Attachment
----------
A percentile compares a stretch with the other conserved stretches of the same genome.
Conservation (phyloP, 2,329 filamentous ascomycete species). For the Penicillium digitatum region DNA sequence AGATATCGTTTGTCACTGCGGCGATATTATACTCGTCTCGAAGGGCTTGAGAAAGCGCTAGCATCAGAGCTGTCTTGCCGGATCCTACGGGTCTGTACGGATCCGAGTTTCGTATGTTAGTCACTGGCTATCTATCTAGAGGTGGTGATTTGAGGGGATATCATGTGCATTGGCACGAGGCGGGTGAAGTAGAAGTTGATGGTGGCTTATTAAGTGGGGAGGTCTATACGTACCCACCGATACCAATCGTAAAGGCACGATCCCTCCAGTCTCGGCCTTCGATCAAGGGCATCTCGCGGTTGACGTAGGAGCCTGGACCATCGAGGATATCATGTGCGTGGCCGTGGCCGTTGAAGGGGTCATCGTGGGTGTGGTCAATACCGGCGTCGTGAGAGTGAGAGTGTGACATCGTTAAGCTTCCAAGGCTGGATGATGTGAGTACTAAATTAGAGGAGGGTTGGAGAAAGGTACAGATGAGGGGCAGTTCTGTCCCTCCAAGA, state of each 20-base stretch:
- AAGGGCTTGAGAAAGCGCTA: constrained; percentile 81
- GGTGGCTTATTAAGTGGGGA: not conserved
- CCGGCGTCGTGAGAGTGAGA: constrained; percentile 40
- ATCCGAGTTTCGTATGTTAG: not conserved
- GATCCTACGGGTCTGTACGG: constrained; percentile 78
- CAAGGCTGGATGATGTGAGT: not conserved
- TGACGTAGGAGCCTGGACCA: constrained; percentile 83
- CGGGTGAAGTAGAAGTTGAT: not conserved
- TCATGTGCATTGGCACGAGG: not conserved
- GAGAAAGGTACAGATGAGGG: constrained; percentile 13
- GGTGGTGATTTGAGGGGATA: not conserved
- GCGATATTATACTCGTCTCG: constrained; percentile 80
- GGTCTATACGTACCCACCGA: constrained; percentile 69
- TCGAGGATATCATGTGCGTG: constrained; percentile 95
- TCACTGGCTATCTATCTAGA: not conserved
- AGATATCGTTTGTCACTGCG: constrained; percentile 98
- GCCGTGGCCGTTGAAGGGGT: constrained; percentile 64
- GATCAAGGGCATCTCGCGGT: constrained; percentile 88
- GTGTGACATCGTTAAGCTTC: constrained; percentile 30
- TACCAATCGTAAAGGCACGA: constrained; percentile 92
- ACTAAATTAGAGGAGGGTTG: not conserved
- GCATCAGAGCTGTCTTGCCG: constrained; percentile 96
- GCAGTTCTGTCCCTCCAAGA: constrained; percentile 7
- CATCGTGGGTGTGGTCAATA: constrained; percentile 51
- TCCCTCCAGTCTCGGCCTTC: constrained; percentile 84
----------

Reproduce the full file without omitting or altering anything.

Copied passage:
A percentile compares a stretch with the other conserved stretches of the same genome.
Conservation (phyloP, 2,329 filamentous ascomycete species). For the Penicillium digitatum region DNA sequence AGATATCGTTTGTCACTGCGGCGATATTATACTCGTCTCGAAGGGCTTGAGAAAGCGCTAGCATCAGAGCTGTCTTGCCGGATCCTACGGGTCTGTACGGATCCGAGTTTCGTATGTTAGTCACTGGCTATCTATCTAGAGGTGGTGATTTGAGGGGATATCATGTGCATTGGCACGAGGCGGGTGAAGTAGAAGTTGATGGTGGCTTATTAAGTGGGGAGGTCTATACGTACCCACCGATACCAATCGTAAAGGCACGATCCCTCCAGTCTCGGCCTTCGATCAAGGGCATCTCGCGGTTGACGTAGGAGCCTGGACCATCGAGGATATCATGTGCGTGGCCGTGGCCGTTGAAGGGGTCATCGTGGGTGTGGTCAATACCGGCGTCGTGAGAGTGAGAGTGTGACATCGTTAAGCTTCCAAGGCTGGATGATGTGAGTACTAAATTAGAGGAGGGTTGGAGAAAGGTACAGATGAGGGGCAGTTCTGTCCCTCCAAGA, state of each 20-base stretch:
- AAGGGCTTGAGAAAGCGCTA: constrained; percentile 81
- GGTGGCTTATTAAGTGGGGA: not conserved
- CCGGCGTCGTGAGAGTGAGA: constrained; percentile 40
- ATCCGAGTTTCGTATGTTAG: not conserved
- GATCCTACGGGTCTGTACGG: constrained; percentile 78
- CAAGGCTGGATGATGTGAGT: not conserved
- TGACGTAGGAGCCTGGACCA: constrained; percentile 83
- CGGGTGAAGTAGAAGTTGAT: not conserved
- TCATGTGCATTGGCACGAGG: not conserved
- GAGAAAGGTACAGATGAGGG: constrained; percentile 13
- GGTGGTGATTTGAGGGGATA: not conserved
- GCGATATTATACTCGTCTCG: constrained; percentile 80
- GGTCTATACGTACCCACCGA: constrained; percentile 69
- TCGAGGATATCATGTGCGTG: constrained; percentile 95
- TCACTGGCTATCTATCTAGA: not conserved
- AGATATCGTTTGTCACTGCG: constrained; percentile 98
- GCCGTGGCCGTTGAAGGGGT: constrained; percentile 64
- GATCAAGGGCATCTCGCGGT: constrained; percentile 88
- GTGTGACATCGTTAAGCTTC: constrained; percentile 30
- TACCAATCGTAAAGGCACGA: constrained; percentile 92
- ACTAAATTAGAGGAGGGTTG: not conserved
- GCATCAGAGCTGTCTTGCCG: constrained; percentile 96
- GCAGTTCTGTCCCTCCAAGA: constrained; percentile 7
- CATCGTGGGTGTGGTCAATA: constrained; percentile 51
- TCCCTCCAGTCTCGGCCTTC: constrained; percentile 84